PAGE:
One of the orders approved by King Charles III, during the proclamation ceremony, was for the day of the Queen’s funeral to be a Bank Holiday.
The lord president of the council, Penny Mordaunt, said: “Drafts of two proclamations. One – appointing the day of Her late Majesty’s state funeral as a bank holiday in England, Wales and Northern Ireland.
“Two – appointing the day of Her late Majesty’s state funeral as a bank holiday in Scotland.
Charles answered: “Approved.”
The original plans for the funeral were for the Queen’s coffin to process on a gun carriage to the abbey, pulled by naval ratings – sailors – using ropes rather than horses.
Senior members of the family are expected to follow behind – just like they did for the funeral of Diana, Princess of Wales, and the Duke of Edinburgh.
The military will line the streets and also join the procession.
Heads of state, prime ministers and presidents, European royals and key figures from public life will be invited to gather in the abbey, which can hold a congregation of 2,000.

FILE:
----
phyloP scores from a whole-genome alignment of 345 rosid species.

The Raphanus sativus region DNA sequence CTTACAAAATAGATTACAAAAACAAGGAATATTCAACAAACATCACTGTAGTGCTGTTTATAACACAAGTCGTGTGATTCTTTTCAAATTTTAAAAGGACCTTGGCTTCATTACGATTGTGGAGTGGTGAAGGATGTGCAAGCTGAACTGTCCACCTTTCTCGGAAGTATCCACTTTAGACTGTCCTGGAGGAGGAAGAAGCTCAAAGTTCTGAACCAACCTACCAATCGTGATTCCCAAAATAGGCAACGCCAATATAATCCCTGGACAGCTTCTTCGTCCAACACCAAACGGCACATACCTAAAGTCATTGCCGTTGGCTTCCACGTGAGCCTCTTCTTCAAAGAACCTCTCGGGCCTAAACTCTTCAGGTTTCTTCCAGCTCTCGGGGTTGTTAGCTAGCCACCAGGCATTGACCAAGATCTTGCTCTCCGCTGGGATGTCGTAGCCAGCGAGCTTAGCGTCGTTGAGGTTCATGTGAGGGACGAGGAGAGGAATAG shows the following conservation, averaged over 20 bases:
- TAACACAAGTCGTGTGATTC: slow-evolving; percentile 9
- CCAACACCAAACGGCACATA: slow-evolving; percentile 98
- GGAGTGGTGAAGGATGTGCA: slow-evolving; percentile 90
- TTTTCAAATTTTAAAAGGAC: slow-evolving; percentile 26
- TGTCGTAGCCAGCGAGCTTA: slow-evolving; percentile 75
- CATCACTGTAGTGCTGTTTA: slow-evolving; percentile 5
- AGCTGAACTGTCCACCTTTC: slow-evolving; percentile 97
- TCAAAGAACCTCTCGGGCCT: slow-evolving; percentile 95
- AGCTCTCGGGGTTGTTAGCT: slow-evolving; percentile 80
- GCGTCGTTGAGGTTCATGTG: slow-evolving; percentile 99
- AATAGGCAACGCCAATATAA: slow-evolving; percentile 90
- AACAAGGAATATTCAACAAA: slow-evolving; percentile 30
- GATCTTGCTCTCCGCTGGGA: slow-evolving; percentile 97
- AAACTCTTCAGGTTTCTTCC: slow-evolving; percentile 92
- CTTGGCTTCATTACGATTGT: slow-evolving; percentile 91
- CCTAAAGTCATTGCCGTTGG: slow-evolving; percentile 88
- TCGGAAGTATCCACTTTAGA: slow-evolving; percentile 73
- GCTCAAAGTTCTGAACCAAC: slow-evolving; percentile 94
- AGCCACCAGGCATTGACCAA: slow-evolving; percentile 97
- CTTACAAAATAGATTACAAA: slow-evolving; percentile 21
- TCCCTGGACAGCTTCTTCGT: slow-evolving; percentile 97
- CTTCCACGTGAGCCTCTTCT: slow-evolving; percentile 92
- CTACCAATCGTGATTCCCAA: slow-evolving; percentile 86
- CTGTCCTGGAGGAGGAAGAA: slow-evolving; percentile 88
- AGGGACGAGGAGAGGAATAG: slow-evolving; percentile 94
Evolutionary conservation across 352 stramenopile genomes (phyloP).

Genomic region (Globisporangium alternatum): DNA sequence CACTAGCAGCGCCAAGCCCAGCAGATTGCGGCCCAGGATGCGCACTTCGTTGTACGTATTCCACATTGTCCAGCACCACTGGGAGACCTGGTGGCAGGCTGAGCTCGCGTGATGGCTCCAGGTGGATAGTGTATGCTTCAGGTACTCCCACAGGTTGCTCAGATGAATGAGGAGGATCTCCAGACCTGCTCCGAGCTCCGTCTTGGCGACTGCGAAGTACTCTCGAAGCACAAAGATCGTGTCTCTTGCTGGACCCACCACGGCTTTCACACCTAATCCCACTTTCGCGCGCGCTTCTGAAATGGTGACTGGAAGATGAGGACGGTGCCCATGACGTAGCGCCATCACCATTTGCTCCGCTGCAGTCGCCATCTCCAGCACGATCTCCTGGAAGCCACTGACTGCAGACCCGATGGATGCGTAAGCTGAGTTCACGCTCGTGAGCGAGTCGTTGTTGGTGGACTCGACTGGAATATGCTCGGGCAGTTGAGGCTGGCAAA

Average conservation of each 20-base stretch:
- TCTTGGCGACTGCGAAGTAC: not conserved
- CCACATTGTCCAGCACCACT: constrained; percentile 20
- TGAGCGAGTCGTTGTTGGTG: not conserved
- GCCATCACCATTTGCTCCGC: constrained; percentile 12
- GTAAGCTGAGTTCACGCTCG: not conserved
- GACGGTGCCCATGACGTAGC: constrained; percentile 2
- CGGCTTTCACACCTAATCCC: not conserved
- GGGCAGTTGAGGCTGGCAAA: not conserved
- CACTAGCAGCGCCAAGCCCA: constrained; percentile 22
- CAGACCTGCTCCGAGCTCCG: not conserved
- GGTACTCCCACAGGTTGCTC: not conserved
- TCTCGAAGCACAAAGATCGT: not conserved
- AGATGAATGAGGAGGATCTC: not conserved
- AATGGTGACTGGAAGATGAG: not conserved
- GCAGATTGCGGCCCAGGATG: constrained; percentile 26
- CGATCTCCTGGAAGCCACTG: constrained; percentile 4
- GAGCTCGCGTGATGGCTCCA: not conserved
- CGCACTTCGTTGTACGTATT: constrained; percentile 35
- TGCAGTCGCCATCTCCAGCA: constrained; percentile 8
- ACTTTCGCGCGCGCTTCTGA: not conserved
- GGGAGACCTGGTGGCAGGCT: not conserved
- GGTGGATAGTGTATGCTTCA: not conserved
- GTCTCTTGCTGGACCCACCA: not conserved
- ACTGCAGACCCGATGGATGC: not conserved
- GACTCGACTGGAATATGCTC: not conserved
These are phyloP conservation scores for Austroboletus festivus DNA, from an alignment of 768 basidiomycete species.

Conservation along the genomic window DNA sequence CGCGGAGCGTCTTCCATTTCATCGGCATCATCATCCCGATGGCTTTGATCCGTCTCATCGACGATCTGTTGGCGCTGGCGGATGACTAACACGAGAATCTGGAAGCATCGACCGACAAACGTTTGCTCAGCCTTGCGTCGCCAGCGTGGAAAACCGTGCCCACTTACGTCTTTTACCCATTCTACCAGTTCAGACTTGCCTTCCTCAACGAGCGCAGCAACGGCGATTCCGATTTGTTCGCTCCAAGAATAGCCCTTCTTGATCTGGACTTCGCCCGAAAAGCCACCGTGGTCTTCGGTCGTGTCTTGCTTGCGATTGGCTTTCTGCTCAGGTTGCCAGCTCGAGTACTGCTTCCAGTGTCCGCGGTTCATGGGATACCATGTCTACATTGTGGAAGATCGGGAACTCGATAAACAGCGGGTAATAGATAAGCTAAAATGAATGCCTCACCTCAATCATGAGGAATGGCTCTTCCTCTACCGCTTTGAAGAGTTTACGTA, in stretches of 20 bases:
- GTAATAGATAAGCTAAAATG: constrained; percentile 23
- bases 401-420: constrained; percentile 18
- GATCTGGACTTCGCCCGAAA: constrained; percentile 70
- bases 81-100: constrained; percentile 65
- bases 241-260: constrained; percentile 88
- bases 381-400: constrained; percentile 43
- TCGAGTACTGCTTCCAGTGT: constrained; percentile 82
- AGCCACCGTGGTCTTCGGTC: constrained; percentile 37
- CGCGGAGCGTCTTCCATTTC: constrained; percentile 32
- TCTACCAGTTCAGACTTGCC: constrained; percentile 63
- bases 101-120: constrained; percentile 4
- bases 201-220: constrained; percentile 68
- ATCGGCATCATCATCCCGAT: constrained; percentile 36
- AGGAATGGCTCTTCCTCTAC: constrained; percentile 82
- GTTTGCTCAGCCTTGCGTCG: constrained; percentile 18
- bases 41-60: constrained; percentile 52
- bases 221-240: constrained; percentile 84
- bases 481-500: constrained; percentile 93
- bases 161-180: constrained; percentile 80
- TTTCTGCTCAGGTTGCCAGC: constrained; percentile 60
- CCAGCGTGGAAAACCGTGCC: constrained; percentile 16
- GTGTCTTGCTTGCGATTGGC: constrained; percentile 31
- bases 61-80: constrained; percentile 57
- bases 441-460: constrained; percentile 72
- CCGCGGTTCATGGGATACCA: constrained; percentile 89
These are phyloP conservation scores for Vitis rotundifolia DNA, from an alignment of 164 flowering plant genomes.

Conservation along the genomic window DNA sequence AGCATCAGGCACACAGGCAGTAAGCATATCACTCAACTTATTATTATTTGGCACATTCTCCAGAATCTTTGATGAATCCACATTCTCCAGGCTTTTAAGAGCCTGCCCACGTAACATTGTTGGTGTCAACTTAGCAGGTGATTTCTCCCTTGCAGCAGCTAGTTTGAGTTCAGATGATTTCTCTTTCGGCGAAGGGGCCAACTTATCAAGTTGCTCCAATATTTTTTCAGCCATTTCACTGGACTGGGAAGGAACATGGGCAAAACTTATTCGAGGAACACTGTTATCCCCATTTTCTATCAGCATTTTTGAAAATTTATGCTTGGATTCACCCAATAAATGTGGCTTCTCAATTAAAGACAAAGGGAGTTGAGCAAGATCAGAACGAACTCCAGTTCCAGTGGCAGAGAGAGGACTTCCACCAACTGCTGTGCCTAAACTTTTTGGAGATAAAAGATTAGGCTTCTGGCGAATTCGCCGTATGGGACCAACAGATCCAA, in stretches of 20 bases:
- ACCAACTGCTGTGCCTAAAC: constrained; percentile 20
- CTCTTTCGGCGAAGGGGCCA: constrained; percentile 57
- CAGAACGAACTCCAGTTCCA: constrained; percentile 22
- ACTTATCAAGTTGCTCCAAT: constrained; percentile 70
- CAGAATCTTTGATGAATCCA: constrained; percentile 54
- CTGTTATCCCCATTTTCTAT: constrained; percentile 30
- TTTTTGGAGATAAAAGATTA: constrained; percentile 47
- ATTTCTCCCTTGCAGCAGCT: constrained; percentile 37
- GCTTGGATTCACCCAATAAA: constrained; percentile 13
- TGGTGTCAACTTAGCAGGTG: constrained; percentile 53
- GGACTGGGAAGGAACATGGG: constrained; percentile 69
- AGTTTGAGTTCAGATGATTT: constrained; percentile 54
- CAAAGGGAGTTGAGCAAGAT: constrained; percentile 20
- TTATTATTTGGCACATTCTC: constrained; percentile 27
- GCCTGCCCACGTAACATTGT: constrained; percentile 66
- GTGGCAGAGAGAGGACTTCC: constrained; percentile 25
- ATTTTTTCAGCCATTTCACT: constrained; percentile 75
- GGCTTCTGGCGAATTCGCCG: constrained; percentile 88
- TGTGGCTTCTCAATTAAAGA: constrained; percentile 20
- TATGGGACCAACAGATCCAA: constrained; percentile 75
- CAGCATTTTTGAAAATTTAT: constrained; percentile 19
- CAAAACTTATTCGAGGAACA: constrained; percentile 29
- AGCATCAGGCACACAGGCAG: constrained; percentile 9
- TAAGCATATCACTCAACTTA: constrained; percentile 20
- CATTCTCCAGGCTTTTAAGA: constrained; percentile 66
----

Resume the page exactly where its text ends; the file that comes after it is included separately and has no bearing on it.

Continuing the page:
The service will be televised, and a national two minutes’ silence is expected to be held.
The same day as the funeral, the Queen’s coffin will be taken to St George’s Chapel at Windsor Castle for a televised committal service. Later in the evening, there will be a private interment service with senior members of the royal family.
The Queen’s final resting place will be the King George VI memorial chapel, an annex to the main chapel – where her mother and father were buried, along with the ashes of her sister, Princess Margaret.
Prince Philip’s coffin will move from the Royal Vault to the memorial chapel to join the Queen’s.
Other events are also planned across the county.
The King signed the oath he declared in front of the Privy Council. This was followed by Prince William – the new Prince of Wales and Camilla, the Queen Consort. Witnesses at the proclamation also added their signatures to the document.
King Charles III dedicated the rest of his life to serving as monarch. shouldering his new responsibilities, the King publicly promised to follow in the Queen’s example. It was the choreography of continuity.
Gun salutes have taken place to mark the Principal Proclamation.
The King’s troops fired 41 guns in Hyde Park and 62 guns at the Tower of London to mark the accession of the King.